Sarah Kabir and ROAR on “A Journey of a Demcracy: The Sri Lankan Story”
ROAR is embarking on the generation of a documentary thatseeks to create awareness and understanding of Sri Lanka’s post-independence history…… SEE INITIAL NOTICE: https://thuppahis.com/2021/11/19/imaginative-explorations-of-sri-lankas-history-on-the-cards/#more-56776
It has been over a decade since the end of Sri Lanka’s protracted conflict, but what we have today is ‘negative peace’ – which is the absence of overt violence. Limited understanding of Sri Lanka’s history, politics, democracy, ambition, intent, and the refusal to acknowledge acts of intolerance and discrimination that destroyed lives and led to bloodshed makes it increasingly difficult to avoid the recurrence of violence and we risk repeating the same mistakes. Today, we are confronted with choices that could lead to positive peace or a resumption of cycles of violence. Even now, the difficulties of dealing with COVID-19 and the resulting economic fallout could lead to social unrest that may morph into inter-communal violence if manipulated.
The greater objective of this project therefore is to present an exposition of how choices made in the past and the events that unfolded, led to tensions in the present, through an unbiased, educational and engaging resource that may serve as didactic material through which the past can be acknowledged and accepted. The project will build awareness on triggers of violence and conflict in Sri Lanka across axes of ethnicity, religion, class and caste, and use effective research and documentation to boost civic literacy, tackle disinformation and gaps in Sri Lanka’s post-independence history. With this, we hope to increase understanding and respect for all faiths and beliefs, encourage meaningful coexistence between people of diverse ethnicities and religions, and promote an environment that will foster peace, equality, social cohesion, and development.
Delivery Proposed, Activities, Outputs and Anticipated Outcomes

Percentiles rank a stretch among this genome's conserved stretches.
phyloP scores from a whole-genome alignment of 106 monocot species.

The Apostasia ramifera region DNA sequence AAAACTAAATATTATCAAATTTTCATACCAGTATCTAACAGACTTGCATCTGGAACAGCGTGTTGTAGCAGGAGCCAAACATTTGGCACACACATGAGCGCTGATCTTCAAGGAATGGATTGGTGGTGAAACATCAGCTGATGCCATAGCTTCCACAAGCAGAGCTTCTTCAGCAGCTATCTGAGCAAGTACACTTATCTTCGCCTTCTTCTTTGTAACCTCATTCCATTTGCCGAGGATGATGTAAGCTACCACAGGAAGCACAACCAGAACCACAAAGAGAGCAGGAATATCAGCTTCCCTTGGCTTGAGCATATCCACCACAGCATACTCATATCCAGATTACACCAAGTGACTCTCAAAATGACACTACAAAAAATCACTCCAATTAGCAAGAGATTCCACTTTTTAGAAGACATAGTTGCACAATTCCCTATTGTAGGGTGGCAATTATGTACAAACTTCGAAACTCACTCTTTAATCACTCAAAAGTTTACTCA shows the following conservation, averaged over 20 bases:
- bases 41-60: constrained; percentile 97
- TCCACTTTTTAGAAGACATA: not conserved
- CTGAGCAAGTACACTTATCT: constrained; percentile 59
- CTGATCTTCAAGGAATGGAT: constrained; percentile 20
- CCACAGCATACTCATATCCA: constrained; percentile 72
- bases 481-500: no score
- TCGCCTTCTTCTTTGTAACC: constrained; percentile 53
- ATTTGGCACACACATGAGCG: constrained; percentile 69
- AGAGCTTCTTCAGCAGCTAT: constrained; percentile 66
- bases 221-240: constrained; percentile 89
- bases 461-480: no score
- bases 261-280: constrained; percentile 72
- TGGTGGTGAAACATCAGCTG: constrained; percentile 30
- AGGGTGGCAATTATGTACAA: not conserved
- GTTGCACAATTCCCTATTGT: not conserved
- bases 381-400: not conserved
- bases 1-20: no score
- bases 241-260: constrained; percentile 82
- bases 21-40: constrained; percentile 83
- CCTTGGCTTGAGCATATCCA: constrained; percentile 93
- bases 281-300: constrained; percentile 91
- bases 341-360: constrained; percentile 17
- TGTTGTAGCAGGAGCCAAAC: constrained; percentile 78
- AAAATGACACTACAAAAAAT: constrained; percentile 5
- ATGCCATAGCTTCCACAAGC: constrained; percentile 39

The project aims to produce two key outputs:
- A Documentary: approx. 90-120 min, trilingual
- A Website: that will serve as home to the documentary and host additional material in the form of interviews, archives, bonus footage and other related research and content that will serve as a larger repository of information.
In phase 1 of the project (completed), our team worked in consultation with over 40 academics, experts, and civil society members to build an in-depth research compilation that covers the complexities of our history. As part of a collaborative process between Sarah Kabir and Roar Media, and with consultation from Prof. Nira Wickramasinghe, Dr. Asanga Welikala, Prof. R. Cheran and Prof. Jayadeva Uyangoda, a script treatment was then produced, translating the wealth of research into an executable script, which will be used as a roadmap for production. The project has a strong research and documentation component conducted using credible and ethical data-gathering techniques. Ensuring the professional collation and curation of material and footage, and publishing outputs on open source platforms, the project will substantially add to existing research resources and archives on Sri Lanka, allowing for the impact of this project to be long-term.
The documentary will bring to the fore events and incidents that are not necessarily included in the mainstream or education curriculum, through the testimony of those who have lived through those times, political leaders and key decision-makers, civil society and activists, and the voices of academics and experts who have spent their lifetime researching these subjects. We will cover diverse perspectives to allow for a balanced, broad understanding and inter-ethnic memorialisation. Aside from the documentary, footage of 50 interviewees will serve as a rich archive that will be hosted on the website for the purpose of safekeeping Sri Lanka’s history and building civic literacy on important topics related to policy, politics, economics, democracy, equality, and rights. This will also serve to unpack the root causes of conflict and provide insight on how this might be prevented so that we can avoid the danger of perpetuating cycles of intolerance, injustice and violence in the present and in the future.